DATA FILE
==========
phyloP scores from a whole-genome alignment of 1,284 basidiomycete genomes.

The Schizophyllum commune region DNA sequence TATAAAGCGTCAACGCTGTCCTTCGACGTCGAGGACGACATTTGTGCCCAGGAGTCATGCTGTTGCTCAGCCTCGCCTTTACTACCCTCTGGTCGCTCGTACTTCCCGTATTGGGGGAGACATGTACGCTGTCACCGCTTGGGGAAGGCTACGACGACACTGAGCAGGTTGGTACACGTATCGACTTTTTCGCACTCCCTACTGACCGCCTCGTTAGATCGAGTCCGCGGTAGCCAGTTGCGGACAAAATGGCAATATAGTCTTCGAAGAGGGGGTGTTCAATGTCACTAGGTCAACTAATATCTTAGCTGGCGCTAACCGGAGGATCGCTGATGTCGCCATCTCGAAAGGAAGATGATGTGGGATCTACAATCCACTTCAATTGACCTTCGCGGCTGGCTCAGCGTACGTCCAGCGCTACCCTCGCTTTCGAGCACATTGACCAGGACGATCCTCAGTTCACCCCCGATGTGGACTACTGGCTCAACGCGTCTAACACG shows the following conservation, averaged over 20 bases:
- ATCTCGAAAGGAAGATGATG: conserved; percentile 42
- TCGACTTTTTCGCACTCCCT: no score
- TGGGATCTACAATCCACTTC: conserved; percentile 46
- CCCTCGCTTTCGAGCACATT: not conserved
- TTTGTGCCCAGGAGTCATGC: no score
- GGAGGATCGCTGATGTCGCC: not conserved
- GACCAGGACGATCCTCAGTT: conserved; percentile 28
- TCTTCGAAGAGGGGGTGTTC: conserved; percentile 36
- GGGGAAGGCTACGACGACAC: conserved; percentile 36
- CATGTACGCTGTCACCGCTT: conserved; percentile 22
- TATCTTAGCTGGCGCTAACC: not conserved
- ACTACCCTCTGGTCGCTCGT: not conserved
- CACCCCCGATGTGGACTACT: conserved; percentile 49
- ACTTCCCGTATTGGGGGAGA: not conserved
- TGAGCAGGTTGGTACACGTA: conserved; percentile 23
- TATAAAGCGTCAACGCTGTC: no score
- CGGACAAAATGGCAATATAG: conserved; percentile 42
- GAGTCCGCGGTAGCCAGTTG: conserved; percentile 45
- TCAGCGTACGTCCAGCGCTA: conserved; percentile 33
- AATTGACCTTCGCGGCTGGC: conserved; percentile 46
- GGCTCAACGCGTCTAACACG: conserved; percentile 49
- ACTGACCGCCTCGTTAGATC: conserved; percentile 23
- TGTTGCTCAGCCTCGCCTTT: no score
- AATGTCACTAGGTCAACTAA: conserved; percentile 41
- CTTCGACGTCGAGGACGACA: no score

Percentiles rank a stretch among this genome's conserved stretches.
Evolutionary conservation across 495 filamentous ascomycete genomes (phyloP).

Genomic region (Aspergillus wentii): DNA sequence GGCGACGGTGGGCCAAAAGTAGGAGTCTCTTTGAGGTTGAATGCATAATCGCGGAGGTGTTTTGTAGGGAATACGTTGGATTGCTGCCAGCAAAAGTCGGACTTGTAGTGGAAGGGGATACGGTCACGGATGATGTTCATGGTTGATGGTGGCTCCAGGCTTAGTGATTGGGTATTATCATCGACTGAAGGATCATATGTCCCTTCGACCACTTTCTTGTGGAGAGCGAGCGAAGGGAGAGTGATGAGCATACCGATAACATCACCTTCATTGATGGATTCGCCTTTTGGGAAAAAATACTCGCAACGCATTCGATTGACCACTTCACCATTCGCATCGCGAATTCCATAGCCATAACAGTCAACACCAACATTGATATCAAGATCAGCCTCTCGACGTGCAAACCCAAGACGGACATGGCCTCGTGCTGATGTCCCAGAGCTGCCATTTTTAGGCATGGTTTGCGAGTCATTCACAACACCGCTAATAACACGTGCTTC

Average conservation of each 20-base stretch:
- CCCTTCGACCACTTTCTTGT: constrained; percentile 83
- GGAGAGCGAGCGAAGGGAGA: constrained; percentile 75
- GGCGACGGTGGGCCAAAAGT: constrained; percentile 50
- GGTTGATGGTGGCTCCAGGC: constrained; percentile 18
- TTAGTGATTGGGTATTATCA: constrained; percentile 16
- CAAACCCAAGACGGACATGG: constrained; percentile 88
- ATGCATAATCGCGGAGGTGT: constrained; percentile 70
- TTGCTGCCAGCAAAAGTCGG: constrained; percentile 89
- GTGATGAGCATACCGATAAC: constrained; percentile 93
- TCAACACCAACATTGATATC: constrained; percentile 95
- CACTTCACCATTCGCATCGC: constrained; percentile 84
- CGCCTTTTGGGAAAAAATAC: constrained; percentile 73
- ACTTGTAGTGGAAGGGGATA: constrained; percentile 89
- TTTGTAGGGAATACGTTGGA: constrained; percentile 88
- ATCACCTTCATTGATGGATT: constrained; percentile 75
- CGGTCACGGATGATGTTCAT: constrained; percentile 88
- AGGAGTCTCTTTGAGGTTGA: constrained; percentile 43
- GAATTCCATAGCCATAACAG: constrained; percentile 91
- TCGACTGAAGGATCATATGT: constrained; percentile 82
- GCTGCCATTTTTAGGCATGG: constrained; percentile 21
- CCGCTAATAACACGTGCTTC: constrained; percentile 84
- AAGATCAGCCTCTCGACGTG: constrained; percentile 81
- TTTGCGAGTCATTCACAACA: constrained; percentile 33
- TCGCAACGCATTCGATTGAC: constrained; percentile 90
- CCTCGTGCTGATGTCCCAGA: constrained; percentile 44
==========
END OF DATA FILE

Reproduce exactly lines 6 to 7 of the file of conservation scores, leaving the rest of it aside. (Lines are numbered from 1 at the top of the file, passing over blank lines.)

- CCCTCGCTTTCGAGCACATT: not conserved
- TTTGTGCCCAGGAGTCATGC: no score